Last week, several car owners in the Georgian capital, Tbilisi, found large stickers emblazed with the message “I don’t care for the law. I park where I want,” attached to their vehicles’ windscreens. These stamps of shame were signed off by Stopxam, a Moscow-born movement of self-styled traffic cops that is spreading throughout Russia’s post-Soviet neighborhood. It has reached Tbilisi just as pedestrians begin to strike back against the cars which have long claimed the right of way here.
Drumming their fingers on their steering wheels and muttering an occasional curse, drivers trapped in Tbilisi’s increasingly congested district of Saburtalo often see a car speed past them on a sidewalk and then weasel its way into a lane. Many of the sidewalks in this city of some 1.1 million people and 400,000 cars now serve as a de-facto two-lane vehicular zone, with one lane used for parking and the other for getting in and out of traffic.
That can make walking on sidewalks a veritable obstacle course.
“I’ve got to learn pole vaulting,” bristled Elene Abuladze, a stay-at-home mom, as she tried to negotiate her stroller through cars on a sidewalk lining Chavchavadze Avenue, a main thoroughfare in the posh district of Vake. “I might as well take my son for a stroll in a junkyard. I swear, cars have more rights than humans in this city.”
Obnoxious driving and parking plague much of the post-Soviet world, but Georgia appears to be in a class by itself.
Some drivers even park their vehicles across sidewalks, denying access to both pedestrians and other cars. The more thoughtful ones leave their cellphone numbers on their cars.
Sidewalk-parking has long been accepted as a necessary evil here, and the authorities do little to discourage it. In Tbilisi, city officials have even designated certain sidewalks outside of the downtown area as parking areas.
Unlike Arturas Zoukas, the former mayor of Vilnius, the Lithuanian capital, Tbilisi Mayor Davit Narmania has not yet driven an armored personnel carrier over illegally parked cars.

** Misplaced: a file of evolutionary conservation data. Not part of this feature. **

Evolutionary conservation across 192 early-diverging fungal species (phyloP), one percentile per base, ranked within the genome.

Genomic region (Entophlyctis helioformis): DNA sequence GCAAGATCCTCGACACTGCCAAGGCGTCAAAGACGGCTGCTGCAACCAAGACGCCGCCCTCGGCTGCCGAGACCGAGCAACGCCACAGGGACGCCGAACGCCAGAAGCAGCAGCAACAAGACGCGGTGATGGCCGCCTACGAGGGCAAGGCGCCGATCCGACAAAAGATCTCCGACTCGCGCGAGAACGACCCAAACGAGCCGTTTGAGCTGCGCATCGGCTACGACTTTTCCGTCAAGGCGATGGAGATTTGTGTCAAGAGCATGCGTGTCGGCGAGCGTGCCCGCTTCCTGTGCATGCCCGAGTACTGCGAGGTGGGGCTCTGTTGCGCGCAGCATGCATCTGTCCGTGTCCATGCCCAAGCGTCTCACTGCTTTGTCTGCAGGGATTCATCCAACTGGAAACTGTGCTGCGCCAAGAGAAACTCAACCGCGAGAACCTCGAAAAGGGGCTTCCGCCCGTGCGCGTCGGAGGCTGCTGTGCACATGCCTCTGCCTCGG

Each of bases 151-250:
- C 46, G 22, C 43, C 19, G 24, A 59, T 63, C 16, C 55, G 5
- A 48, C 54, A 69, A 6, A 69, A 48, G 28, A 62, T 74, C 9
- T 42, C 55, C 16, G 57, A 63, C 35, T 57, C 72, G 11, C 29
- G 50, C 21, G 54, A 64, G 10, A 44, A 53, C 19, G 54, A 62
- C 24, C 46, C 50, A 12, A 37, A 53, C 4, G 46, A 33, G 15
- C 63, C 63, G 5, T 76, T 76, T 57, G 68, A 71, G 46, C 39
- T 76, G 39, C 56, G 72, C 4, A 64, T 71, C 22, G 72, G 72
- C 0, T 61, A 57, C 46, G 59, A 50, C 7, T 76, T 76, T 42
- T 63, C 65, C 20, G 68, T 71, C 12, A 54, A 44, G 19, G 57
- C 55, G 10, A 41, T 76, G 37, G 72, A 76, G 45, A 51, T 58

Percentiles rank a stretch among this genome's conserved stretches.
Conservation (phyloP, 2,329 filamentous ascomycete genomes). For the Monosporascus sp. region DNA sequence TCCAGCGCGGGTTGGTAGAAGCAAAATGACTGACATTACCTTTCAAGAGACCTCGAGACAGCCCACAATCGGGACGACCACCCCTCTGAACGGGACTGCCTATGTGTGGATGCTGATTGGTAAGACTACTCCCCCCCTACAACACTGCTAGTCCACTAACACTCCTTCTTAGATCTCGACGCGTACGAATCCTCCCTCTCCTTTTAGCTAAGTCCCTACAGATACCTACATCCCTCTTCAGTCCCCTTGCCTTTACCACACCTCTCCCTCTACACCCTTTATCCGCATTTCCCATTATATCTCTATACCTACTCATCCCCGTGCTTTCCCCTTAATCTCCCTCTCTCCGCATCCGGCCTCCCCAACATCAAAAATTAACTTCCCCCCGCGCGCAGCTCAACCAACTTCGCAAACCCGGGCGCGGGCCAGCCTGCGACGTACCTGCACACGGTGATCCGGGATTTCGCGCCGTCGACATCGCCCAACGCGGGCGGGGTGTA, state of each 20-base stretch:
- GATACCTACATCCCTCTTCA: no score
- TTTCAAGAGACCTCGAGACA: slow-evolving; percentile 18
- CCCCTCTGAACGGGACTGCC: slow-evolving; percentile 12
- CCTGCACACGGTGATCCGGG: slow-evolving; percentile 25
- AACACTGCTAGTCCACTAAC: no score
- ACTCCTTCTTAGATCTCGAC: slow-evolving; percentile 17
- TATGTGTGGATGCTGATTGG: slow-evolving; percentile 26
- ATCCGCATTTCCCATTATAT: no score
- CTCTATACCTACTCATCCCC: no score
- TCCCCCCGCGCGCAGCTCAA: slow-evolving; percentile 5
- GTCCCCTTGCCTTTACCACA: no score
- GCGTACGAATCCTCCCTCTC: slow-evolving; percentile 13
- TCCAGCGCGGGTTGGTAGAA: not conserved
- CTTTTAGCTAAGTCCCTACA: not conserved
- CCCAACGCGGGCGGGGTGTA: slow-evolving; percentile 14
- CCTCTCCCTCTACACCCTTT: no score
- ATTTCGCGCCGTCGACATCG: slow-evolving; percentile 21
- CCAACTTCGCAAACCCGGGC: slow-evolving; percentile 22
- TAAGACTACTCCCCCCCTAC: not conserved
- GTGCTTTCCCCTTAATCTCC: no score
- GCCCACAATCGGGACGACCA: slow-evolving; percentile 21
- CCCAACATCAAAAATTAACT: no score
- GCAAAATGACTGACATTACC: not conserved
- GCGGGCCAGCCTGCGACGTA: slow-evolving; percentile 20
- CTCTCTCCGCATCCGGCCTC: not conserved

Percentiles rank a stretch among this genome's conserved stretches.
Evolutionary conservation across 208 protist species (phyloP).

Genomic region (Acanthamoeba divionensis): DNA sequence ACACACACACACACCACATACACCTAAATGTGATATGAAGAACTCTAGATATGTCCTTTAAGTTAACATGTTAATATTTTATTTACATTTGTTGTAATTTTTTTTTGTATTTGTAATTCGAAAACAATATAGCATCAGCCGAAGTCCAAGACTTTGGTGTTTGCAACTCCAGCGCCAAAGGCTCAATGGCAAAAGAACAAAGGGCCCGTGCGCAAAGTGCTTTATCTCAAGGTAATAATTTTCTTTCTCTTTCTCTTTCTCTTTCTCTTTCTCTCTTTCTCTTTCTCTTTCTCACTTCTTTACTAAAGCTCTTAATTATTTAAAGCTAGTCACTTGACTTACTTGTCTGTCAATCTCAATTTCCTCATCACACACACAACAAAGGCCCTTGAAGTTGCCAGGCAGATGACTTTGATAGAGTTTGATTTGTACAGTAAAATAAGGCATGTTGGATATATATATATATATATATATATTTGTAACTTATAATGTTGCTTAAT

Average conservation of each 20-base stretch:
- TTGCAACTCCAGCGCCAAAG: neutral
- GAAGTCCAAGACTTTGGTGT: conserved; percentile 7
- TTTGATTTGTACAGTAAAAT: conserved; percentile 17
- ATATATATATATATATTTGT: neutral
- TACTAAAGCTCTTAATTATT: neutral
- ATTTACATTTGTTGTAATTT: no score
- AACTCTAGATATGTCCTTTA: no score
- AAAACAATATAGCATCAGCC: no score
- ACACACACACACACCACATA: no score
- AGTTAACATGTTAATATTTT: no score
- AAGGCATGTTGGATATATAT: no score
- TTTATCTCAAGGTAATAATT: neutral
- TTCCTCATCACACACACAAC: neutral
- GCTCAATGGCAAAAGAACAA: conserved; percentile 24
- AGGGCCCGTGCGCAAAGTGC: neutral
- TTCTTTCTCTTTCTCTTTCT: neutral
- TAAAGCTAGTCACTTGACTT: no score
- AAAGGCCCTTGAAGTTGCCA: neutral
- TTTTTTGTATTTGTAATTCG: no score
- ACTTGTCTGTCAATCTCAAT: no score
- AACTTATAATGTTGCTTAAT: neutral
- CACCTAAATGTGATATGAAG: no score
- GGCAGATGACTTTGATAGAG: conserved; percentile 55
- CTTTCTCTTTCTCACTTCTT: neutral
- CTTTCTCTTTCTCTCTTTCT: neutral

Yet complaints about the city’s park-and-let-park attitude have been growing. “If City Hall… does not consider pedestrians and people with disabilities to be second-rate citizens, it should immediately start removing illegally parked cars from the city’s sidewalks,” Transparency International Georgia, an anti-corruption and civil-rights watchdog, demanded in 2014.*
The city has made some attempts to correct the problem. It recently purchased new, German-manufactured buses, banned parking on several sidewalks and plans to build municipal parking lots.
One urban planner sympathetic to pedestrian rights believes city officials shy away from cracking down on chaotic parking lest they antagonize the car-owner vote.
“Pedestrians vastly outnumber cars in the city and they need to make their voices heard by the government,” advised Irakli Zhavnia, a board member of the pro-pedestrian activist group Walk (იარე ფეხით).
Metropolitan areas elsewhere often restrict car traffic by charging entrance tolls, high parking rates and taxes, and offering an efficient public transportation system and bicycle lanes.
Tbilisi has none of these. Parking – whether on a sidewalk or elsewhere -- costs a flat rate of 50 laris (about $20) per year; a fraction of the rates in European or American cities. Public transportation offers no viable alternative. Packed buses and mini-buses (marshrutkas) require passengers to surrender all right to personal space or comfort.
Meanwhile, strategies to change this are diverging. The Walk group is trying to work with City Hall to change its parking policy, while Stopxam is taking matters into its own hands.
“The inaction of the government has brought us to this juncture and we citizens are taking the initiative,” Levan Kenchoshvili, a young businessman and the leader of Stopxam, told Tamada Tales.
Stopxam (pronounced as “Stopham”) Georgia mimics the name and tactics of Russia’s Стопхам (Stop Rudeness), but says it has no organizational connection to the Moscow-based group.
Originally launched by the controversial pro-Kremlin youth movement Наши (Ours), Стопхам is known for its YouTube videos, depicting activists harrying delinquent drivers and often engaging in shouting matches and even scuffles to get them to obey the rules of the road.
The movement has been emulated in Belarus and Ukraine, but has not particularly gained traction in the South Caucasus.
In Georgia, anger with cars is often vented on social media. A Facebook group, The Gurus of Parking and Driving, features photos of cars sprawled across sidewalks, but until Stopxam, there has not been an organized attempt to confront and shame drivers in person.
Georgian drivers are next to no one for picking a fight. The brewing guerrilla war between man and car in Tbilisi may get tense soon.
Transparency International Georgia receives funding from the Open Society Foundation Georgia, part of the network of Open Society Foundations. EurasiaNet.org receives financing from the Open Society Foundation New York City, a separate part of that network.